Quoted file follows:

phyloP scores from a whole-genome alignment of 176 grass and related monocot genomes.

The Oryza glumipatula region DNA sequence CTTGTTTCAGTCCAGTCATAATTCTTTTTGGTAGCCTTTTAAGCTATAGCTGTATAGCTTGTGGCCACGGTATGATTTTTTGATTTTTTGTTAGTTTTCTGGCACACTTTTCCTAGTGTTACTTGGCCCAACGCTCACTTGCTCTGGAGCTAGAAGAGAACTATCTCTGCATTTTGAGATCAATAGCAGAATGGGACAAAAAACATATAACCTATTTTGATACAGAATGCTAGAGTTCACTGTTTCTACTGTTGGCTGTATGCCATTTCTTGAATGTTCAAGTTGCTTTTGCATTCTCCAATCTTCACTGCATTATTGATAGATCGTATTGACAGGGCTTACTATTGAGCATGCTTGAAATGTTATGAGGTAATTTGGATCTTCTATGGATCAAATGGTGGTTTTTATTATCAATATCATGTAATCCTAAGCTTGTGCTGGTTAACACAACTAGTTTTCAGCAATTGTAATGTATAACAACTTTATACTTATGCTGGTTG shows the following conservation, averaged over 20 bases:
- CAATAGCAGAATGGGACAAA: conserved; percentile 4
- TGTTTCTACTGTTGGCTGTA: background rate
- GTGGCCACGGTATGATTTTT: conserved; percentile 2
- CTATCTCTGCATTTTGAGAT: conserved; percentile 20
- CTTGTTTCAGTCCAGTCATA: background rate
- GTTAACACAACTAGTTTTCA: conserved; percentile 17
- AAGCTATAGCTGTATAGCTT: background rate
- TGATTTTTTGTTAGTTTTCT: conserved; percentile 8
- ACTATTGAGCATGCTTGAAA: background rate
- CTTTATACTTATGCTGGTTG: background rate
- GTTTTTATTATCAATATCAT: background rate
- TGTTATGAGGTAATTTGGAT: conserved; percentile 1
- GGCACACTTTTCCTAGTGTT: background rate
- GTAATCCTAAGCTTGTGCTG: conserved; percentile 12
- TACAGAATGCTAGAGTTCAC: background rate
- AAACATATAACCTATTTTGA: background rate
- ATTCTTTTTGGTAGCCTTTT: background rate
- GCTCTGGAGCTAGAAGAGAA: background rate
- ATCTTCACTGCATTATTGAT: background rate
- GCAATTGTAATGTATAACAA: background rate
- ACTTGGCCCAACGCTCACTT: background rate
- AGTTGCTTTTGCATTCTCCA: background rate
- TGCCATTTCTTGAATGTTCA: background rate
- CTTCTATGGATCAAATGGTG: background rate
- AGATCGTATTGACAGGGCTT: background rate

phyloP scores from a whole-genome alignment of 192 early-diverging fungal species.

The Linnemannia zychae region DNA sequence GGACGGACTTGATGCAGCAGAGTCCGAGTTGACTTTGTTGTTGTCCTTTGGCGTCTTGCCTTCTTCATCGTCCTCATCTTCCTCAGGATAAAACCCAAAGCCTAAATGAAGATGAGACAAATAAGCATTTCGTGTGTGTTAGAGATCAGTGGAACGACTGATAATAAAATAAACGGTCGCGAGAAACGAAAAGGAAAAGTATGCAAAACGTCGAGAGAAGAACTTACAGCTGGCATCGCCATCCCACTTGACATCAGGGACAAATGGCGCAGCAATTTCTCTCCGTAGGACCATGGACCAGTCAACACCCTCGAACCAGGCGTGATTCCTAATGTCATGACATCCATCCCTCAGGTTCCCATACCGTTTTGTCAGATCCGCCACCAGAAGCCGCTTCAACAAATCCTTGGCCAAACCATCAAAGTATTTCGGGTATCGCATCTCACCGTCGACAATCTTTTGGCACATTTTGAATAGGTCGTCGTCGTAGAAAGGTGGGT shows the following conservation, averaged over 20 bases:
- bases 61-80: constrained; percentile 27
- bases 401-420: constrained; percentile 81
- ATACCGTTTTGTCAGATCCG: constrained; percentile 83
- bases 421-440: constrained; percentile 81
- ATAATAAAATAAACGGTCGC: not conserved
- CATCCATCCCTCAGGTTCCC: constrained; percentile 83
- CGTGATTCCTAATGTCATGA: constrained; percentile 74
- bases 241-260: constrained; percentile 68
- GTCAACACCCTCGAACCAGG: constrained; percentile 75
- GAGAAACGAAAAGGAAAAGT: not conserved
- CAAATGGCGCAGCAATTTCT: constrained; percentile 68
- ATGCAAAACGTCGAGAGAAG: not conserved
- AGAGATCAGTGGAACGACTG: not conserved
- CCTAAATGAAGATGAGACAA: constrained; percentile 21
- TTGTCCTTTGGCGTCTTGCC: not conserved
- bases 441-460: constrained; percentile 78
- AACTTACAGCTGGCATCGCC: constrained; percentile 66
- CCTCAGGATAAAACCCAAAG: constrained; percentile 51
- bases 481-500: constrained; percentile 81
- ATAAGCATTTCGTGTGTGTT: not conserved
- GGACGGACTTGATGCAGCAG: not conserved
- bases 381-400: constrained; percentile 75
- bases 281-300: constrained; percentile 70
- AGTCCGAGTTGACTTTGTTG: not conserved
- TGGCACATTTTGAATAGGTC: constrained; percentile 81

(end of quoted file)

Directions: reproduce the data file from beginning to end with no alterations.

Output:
phyloP scores from a whole-genome alignment of 176 grass and related monocot genomes.

The Oryza glumipatula region DNA sequence CTTGTTTCAGTCCAGTCATAATTCTTTTTGGTAGCCTTTTAAGCTATAGCTGTATAGCTTGTGGCCACGGTATGATTTTTTGATTTTTTGTTAGTTTTCTGGCACACTTTTCCTAGTGTTACTTGGCCCAACGCTCACTTGCTCTGGAGCTAGAAGAGAACTATCTCTGCATTTTGAGATCAATAGCAGAATGGGACAAAAAACATATAACCTATTTTGATACAGAATGCTAGAGTTCACTGTTTCTACTGTTGGCTGTATGCCATTTCTTGAATGTTCAAGTTGCTTTTGCATTCTCCAATCTTCACTGCATTATTGATAGATCGTATTGACAGGGCTTACTATTGAGCATGCTTGAAATGTTATGAGGTAATTTGGATCTTCTATGGATCAAATGGTGGTTTTTATTATCAATATCATGTAATCCTAAGCTTGTGCTGGTTAACACAACTAGTTTTCAGCAATTGTAATGTATAACAACTTTATACTTATGCTGGTTG shows the following conservation, averaged over 20 bases:
- CAATAGCAGAATGGGACAAA: conserved; percentile 4
- TGTTTCTACTGTTGGCTGTA: background rate
- GTGGCCACGGTATGATTTTT: conserved; percentile 2
- CTATCTCTGCATTTTGAGAT: conserved; percentile 20
- CTTGTTTCAGTCCAGTCATA: background rate
- GTTAACACAACTAGTTTTCA: conserved; percentile 17
- AAGCTATAGCTGTATAGCTT: background rate
- TGATTTTTTGTTAGTTTTCT: conserved; percentile 8
- ACTATTGAGCATGCTTGAAA: background rate
- CTTTATACTTATGCTGGTTG: background rate
- GTTTTTATTATCAATATCAT: background rate
- TGTTATGAGGTAATTTGGAT: conserved; percentile 1
- GGCACACTTTTCCTAGTGTT: background rate
- GTAATCCTAAGCTTGTGCTG: conserved; percentile 12
- TACAGAATGCTAGAGTTCAC: background rate
- AAACATATAACCTATTTTGA: background rate
- ATTCTTTTTGGTAGCCTTTT: background rate
- GCTCTGGAGCTAGAAGAGAA: background rate
- ATCTTCACTGCATTATTGAT: background rate
- GCAATTGTAATGTATAACAA: background rate
- ACTTGGCCCAACGCTCACTT: background rate
- AGTTGCTTTTGCATTCTCCA: background rate
- TGCCATTTCTTGAATGTTCA: background rate
- CTTCTATGGATCAAATGGTG: background rate
- AGATCGTATTGACAGGGCTT: background rate

phyloP scores from a whole-genome alignment of 192 early-diverging fungal species.

The Linnemannia zychae region DNA sequence GGACGGACTTGATGCAGCAGAGTCCGAGTTGACTTTGTTGTTGTCCTTTGGCGTCTTGCCTTCTTCATCGTCCTCATCTTCCTCAGGATAAAACCCAAAGCCTAAATGAAGATGAGACAAATAAGCATTTCGTGTGTGTTAGAGATCAGTGGAACGACTGATAATAAAATAAACGGTCGCGAGAAACGAAAAGGAAAAGTATGCAAAACGTCGAGAGAAGAACTTACAGCTGGCATCGCCATCCCACTTGACATCAGGGACAAATGGCGCAGCAATTTCTCTCCGTAGGACCATGGACCAGTCAACACCCTCGAACCAGGCGTGATTCCTAATGTCATGACATCCATCCCTCAGGTTCCCATACCGTTTTGTCAGATCCGCCACCAGAAGCCGCTTCAACAAATCCTTGGCCAAACCATCAAAGTATTTCGGGTATCGCATCTCACCGTCGACAATCTTTTGGCACATTTTGAATAGGTCGTCGTCGTAGAAAGGTGGGT shows the following conservation, averaged over 20 bases:
- bases 61-80: constrained; percentile 27
- bases 401-420: constrained; percentile 81
- ATACCGTTTTGTCAGATCCG: constrained; percentile 83
- bases 421-440: constrained; percentile 81
- ATAATAAAATAAACGGTCGC: not conserved
- CATCCATCCCTCAGGTTCCC: constrained; percentile 83
- CGTGATTCCTAATGTCATGA: constrained; percentile 74
- bases 241-260: constrained; percentile 68
- GTCAACACCCTCGAACCAGG: constrained; percentile 75
- GAGAAACGAAAAGGAAAAGT: not conserved
- CAAATGGCGCAGCAATTTCT: constrained; percentile 68
- ATGCAAAACGTCGAGAGAAG: not conserved
- AGAGATCAGTGGAACGACTG: not conserved
- CCTAAATGAAGATGAGACAA: constrained; percentile 21
- TTGTCCTTTGGCGTCTTGCC: not conserved
- bases 441-460: constrained; percentile 78
- AACTTACAGCTGGCATCGCC: constrained; percentile 66
- CCTCAGGATAAAACCCAAAG: constrained; percentile 51
- bases 481-500: constrained; percentile 81
- ATAAGCATTTCGTGTGTGTT: not conserved
- GGACGGACTTGATGCAGCAG: not conserved
- bases 381-400: constrained; percentile 75
- bases 281-300: constrained; percentile 70
- AGTCCGAGTTGACTTTGTTG: not conserved
- TGGCACATTTTGAATAGGTC: constrained; percentile 81